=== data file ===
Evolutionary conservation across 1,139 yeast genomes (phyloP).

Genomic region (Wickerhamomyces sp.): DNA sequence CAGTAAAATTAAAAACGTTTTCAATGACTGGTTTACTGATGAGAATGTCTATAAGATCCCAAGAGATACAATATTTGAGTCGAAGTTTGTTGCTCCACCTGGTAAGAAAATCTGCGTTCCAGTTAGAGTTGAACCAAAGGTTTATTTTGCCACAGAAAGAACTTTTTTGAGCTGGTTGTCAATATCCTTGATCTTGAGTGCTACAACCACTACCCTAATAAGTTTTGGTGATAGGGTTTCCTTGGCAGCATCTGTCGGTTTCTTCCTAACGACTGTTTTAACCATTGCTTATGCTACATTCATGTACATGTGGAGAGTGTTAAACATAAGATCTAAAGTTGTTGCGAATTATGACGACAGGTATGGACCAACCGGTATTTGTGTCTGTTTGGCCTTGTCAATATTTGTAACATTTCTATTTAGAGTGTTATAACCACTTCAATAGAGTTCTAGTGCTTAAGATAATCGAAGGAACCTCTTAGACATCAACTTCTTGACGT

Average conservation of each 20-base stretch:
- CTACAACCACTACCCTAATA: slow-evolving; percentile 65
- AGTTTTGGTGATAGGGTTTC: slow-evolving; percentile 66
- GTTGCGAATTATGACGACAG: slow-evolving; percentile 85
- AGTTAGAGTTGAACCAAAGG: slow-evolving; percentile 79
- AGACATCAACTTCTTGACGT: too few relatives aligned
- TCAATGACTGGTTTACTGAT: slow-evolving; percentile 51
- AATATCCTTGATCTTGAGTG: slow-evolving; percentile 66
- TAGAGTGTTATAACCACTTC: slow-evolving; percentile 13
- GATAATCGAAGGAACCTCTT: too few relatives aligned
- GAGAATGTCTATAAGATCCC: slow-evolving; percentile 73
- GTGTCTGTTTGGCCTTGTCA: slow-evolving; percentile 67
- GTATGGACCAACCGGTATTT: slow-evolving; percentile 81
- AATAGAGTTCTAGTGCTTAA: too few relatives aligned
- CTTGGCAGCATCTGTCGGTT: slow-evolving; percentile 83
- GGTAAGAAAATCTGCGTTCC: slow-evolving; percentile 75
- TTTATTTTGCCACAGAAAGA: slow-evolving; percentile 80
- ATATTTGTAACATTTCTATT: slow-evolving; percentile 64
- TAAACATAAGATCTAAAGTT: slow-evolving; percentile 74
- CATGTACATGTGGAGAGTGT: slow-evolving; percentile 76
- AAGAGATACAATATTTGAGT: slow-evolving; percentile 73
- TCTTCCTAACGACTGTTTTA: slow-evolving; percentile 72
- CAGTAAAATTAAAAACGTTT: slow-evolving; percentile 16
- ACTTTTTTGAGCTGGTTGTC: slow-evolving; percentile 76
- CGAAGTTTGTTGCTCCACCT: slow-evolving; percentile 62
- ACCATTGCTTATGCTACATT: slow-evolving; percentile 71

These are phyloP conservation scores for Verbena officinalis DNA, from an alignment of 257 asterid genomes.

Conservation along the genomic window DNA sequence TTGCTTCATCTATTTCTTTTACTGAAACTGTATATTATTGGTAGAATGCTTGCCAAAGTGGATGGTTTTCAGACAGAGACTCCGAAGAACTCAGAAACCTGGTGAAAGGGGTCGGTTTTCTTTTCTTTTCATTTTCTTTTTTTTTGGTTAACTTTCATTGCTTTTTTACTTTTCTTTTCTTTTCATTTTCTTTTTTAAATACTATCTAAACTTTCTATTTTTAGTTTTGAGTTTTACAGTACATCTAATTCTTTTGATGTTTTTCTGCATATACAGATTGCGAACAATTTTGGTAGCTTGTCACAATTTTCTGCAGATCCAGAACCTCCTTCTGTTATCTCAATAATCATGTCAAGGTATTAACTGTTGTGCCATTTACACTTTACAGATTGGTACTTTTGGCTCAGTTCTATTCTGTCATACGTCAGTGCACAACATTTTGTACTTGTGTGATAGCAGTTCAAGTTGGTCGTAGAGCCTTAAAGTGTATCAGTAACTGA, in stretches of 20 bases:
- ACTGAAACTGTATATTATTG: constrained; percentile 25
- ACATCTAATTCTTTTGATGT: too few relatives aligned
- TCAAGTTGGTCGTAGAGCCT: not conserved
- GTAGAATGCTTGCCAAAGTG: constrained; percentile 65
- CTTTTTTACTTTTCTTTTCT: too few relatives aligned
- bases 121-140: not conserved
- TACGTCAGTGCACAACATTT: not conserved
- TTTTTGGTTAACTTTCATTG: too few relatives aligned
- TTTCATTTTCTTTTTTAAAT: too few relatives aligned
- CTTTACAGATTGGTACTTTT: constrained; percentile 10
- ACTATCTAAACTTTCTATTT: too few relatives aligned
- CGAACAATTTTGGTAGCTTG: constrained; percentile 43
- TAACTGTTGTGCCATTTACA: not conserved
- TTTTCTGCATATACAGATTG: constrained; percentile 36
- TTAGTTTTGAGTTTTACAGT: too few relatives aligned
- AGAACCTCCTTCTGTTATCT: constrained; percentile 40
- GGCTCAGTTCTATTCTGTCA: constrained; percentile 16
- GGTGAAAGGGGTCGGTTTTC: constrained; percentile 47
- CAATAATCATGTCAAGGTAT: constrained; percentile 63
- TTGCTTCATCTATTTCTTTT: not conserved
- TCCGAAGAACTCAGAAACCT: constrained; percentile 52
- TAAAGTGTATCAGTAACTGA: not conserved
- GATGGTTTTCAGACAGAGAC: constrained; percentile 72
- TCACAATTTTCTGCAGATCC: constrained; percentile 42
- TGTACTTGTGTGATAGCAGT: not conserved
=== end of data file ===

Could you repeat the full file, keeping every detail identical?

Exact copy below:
Evolutionary conservation across 1,139 yeast genomes (phyloP).

Genomic region (Wickerhamomyces sp.): DNA sequence CAGTAAAATTAAAAACGTTTTCAATGACTGGTTTACTGATGAGAATGTCTATAAGATCCCAAGAGATACAATATTTGAGTCGAAGTTTGTTGCTCCACCTGGTAAGAAAATCTGCGTTCCAGTTAGAGTTGAACCAAAGGTTTATTTTGCCACAGAAAGAACTTTTTTGAGCTGGTTGTCAATATCCTTGATCTTGAGTGCTACAACCACTACCCTAATAAGTTTTGGTGATAGGGTTTCCTTGGCAGCATCTGTCGGTTTCTTCCTAACGACTGTTTTAACCATTGCTTATGCTACATTCATGTACATGTGGAGAGTGTTAAACATAAGATCTAAAGTTGTTGCGAATTATGACGACAGGTATGGACCAACCGGTATTTGTGTCTGTTTGGCCTTGTCAATATTTGTAACATTTCTATTTAGAGTGTTATAACCACTTCAATAGAGTTCTAGTGCTTAAGATAATCGAAGGAACCTCTTAGACATCAACTTCTTGACGT

Average conservation of each 20-base stretch:
- CTACAACCACTACCCTAATA: slow-evolving; percentile 65
- AGTTTTGGTGATAGGGTTTC: slow-evolving; percentile 66
- GTTGCGAATTATGACGACAG: slow-evolving; percentile 85
- AGTTAGAGTTGAACCAAAGG: slow-evolving; percentile 79
- AGACATCAACTTCTTGACGT: too few relatives aligned
- TCAATGACTGGTTTACTGAT: slow-evolving; percentile 51
- AATATCCTTGATCTTGAGTG: slow-evolving; percentile 66
- TAGAGTGTTATAACCACTTC: slow-evolving; percentile 13
- GATAATCGAAGGAACCTCTT: too few relatives aligned
- GAGAATGTCTATAAGATCCC: slow-evolving; percentile 73
- GTGTCTGTTTGGCCTTGTCA: slow-evolving; percentile 67
- GTATGGACCAACCGGTATTT: slow-evolving; percentile 81
- AATAGAGTTCTAGTGCTTAA: too few relatives aligned
- CTTGGCAGCATCTGTCGGTT: slow-evolving; percentile 83
- GGTAAGAAAATCTGCGTTCC: slow-evolving; percentile 75
- TTTATTTTGCCACAGAAAGA: slow-evolving; percentile 80
- ATATTTGTAACATTTCTATT: slow-evolving; percentile 64
- TAAACATAAGATCTAAAGTT: slow-evolving; percentile 74
- CATGTACATGTGGAGAGTGT: slow-evolving; percentile 76
- AAGAGATACAATATTTGAGT: slow-evolving; percentile 73
- TCTTCCTAACGACTGTTTTA: slow-evolving; percentile 72
- CAGTAAAATTAAAAACGTTT: slow-evolving; percentile 16
- ACTTTTTTGAGCTGGTTGTC: slow-evolving; percentile 76
- CGAAGTTTGTTGCTCCACCT: slow-evolving; percentile 62
- ACCATTGCTTATGCTACATT: slow-evolving; percentile 71

These are phyloP conservation scores for Verbena officinalis DNA, from an alignment of 257 asterid genomes.

Conservation along the genomic window DNA sequence TTGCTTCATCTATTTCTTTTACTGAAACTGTATATTATTGGTAGAATGCTTGCCAAAGTGGATGGTTTTCAGACAGAGACTCCGAAGAACTCAGAAACCTGGTGAAAGGGGTCGGTTTTCTTTTCTTTTCATTTTCTTTTTTTTTGGTTAACTTTCATTGCTTTTTTACTTTTCTTTTCTTTTCATTTTCTTTTTTAAATACTATCTAAACTTTCTATTTTTAGTTTTGAGTTTTACAGTACATCTAATTCTTTTGATGTTTTTCTGCATATACAGATTGCGAACAATTTTGGTAGCTTGTCACAATTTTCTGCAGATCCAGAACCTCCTTCTGTTATCTCAATAATCATGTCAAGGTATTAACTGTTGTGCCATTTACACTTTACAGATTGGTACTTTTGGCTCAGTTCTATTCTGTCATACGTCAGTGCACAACATTTTGTACTTGTGTGATAGCAGTTCAAGTTGGTCGTAGAGCCTTAAAGTGTATCAGTAACTGA, in stretches of 20 bases:
- ACTGAAACTGTATATTATTG: constrained; percentile 25
- ACATCTAATTCTTTTGATGT: too few relatives aligned
- TCAAGTTGGTCGTAGAGCCT: not conserved
- GTAGAATGCTTGCCAAAGTG: constrained; percentile 65
- CTTTTTTACTTTTCTTTTCT: too few relatives aligned
- bases 121-140: not conserved
- TACGTCAGTGCACAACATTT: not conserved
- TTTTTGGTTAACTTTCATTG: too few relatives aligned
- TTTCATTTTCTTTTTTAAAT: too few relatives aligned
- CTTTACAGATTGGTACTTTT: constrained; percentile 10
- ACTATCTAAACTTTCTATTT: too few relatives aligned
- CGAACAATTTTGGTAGCTTG: constrained; percentile 43
- TAACTGTTGTGCCATTTACA: not conserved
- TTTTCTGCATATACAGATTG: constrained; percentile 36
- TTAGTTTTGAGTTTTACAGT: too few relatives aligned
- AGAACCTCCTTCTGTTATCT: constrained; percentile 40
- GGCTCAGTTCTATTCTGTCA: constrained; percentile 16
- GGTGAAAGGGGTCGGTTTTC: constrained; percentile 47
- CAATAATCATGTCAAGGTAT: constrained; percentile 63
- TTGCTTCATCTATTTCTTTT: not conserved
- TCCGAAGAACTCAGAAACCT: constrained; percentile 52
- TAAAGTGTATCAGTAACTGA: not conserved
- GATGGTTTTCAGACAGAGAC: constrained; percentile 72
- TCACAATTTTCTGCAGATCC: constrained; percentile 42
- TGTACTTGTGTGATAGCAGT: not conserved